But the “travelling gene” also includes looking into the distance, the curiosity to see what lies beyond the horizon. What does it look like there? What is there to discover? This curiosity to cross borders and discover new things led me to gradually get to know Europe in all its diversity. Today we live in a unique time in which, thanks to a more or less borderless Europe with a single currency and extremely cheap means of transport, it is possible for everyone to get to know more of this unique continent. Thanks to low-cost airlines such as Ryanair, weekend trips to Malta, Ireland or Scandinavia are no longer an impossibility, but affordable for everyone if used skilfully. Over the years, I have discovered the countless countries of Europe, mostly together with friends, and have travelled to Greece by car after a long but exciting journey through the countries of south-eastern Europe, flown to Malta in October to escape the cold autumn, discovered the lively Danish capital of Copenhagen and also got to know those eastern parts of Europe that are often forgotten, but can at least compete with western Europe – or perhaps even surpass many areas.

You could also call my visit to the Netherlands “love at first sight”. I was deeply impressed by its modern architecture, which incorporates the omnipresent element of water, its open mentality and its breathtakingly beautiful landscape. But even after having travelled to over 30 European countries, there is no country or region that would not have been worth a visit. Europe is exciting to discover and so many good things are on your doorstep – you just have to make the most of the opportunities.

And so travelling in Europe has become my favourite pastime. With every trip, with every new country I have travelled to, I not only see the scenic and cultural diversity of this continent, but above all I understand better and better what it means to be European and why European identity is not just an empty phrase used by EU officials. Because historically speaking, there has never been anything like today in Europe anyway: cheap plane tickets, the same currency, no customs duties, high-speed train routes, exchange programmes such as Erasmus, Interrail and networking thanks to the internet make it almost too easy to travel in Europe today.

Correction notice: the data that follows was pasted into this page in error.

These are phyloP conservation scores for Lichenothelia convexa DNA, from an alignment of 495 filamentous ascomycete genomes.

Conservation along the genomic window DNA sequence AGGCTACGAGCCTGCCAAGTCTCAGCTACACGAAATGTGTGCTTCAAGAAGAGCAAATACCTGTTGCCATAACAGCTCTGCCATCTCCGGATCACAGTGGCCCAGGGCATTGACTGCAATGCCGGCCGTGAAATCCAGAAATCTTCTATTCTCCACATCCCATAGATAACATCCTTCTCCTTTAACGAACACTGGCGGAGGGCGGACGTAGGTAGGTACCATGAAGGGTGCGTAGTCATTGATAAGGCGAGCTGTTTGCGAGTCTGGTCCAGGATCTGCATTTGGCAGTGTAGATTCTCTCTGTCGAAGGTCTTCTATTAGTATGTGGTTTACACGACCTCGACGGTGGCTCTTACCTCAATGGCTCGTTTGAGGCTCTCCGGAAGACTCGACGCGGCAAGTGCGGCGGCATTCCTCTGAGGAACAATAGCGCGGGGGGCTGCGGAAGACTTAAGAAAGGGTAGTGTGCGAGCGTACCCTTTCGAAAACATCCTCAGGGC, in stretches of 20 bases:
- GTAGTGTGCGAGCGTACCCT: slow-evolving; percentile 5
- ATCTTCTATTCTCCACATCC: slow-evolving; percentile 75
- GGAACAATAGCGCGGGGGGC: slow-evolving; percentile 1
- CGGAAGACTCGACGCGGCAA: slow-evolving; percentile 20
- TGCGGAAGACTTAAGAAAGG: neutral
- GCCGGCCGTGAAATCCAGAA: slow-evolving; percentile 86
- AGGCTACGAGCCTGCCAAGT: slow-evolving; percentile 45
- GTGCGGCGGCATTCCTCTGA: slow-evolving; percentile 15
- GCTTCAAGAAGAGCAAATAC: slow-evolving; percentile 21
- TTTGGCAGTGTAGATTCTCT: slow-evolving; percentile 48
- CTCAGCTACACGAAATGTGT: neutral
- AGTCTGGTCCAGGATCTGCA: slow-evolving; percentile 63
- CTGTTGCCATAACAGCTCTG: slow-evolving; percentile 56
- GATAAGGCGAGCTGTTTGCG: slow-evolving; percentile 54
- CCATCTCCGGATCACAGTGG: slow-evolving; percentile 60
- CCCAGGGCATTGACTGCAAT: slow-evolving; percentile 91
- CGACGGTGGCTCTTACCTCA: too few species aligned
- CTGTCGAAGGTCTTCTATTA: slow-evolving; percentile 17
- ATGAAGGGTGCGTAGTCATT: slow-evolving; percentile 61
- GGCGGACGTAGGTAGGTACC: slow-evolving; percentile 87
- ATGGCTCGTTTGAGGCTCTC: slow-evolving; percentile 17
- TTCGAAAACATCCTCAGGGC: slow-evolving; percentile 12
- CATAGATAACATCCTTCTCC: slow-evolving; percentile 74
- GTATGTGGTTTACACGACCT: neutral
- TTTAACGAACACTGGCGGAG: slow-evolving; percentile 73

Travelling changes the way how you see the world

And then there’s the third aspect of my travel behaviour: long-distance travel. Only hesitantly and slowly becoming relevant over the last few years, I have travelled to North America, Southeast Asia and the Middle East. These journeys also contributed in an overwhelming way to a better understanding of this world, but again emphasised to me the uniqueness of Europe in all its facets.

Travelling – that is my purpose in life. From day trips in Central Europe to extended journeys across Europe and exploring new continents. Every journey increases my understanding of the diversity of the world and helps to shape my personality. Prejudices and stereotypes are broken down and something almost magical happens: if you look at a road map before travelling, the places and streets are just words and symbols printed on paper. If you look closely at the same map again after travelling there, then something magical has happened: The places have been given a face, the impressions and experiences come back to you with the respective name and often these places are then always associated with nice people you met there. The proverbial “white map” changes as if by magic into a colourful and lively one – it is the magic of travelling that works again and again.

Travelling, near and far, is what this part of the alpe-mare website is all about. In addition to the current blog entries, where travel reports and travel tips are presented, these subpages offer the opportunity to learn a lot about Central Europe and travelling in general. Travelling is for eternity and we have all the means and possibilities to do so – with these pages I would like to awaken some desire for it.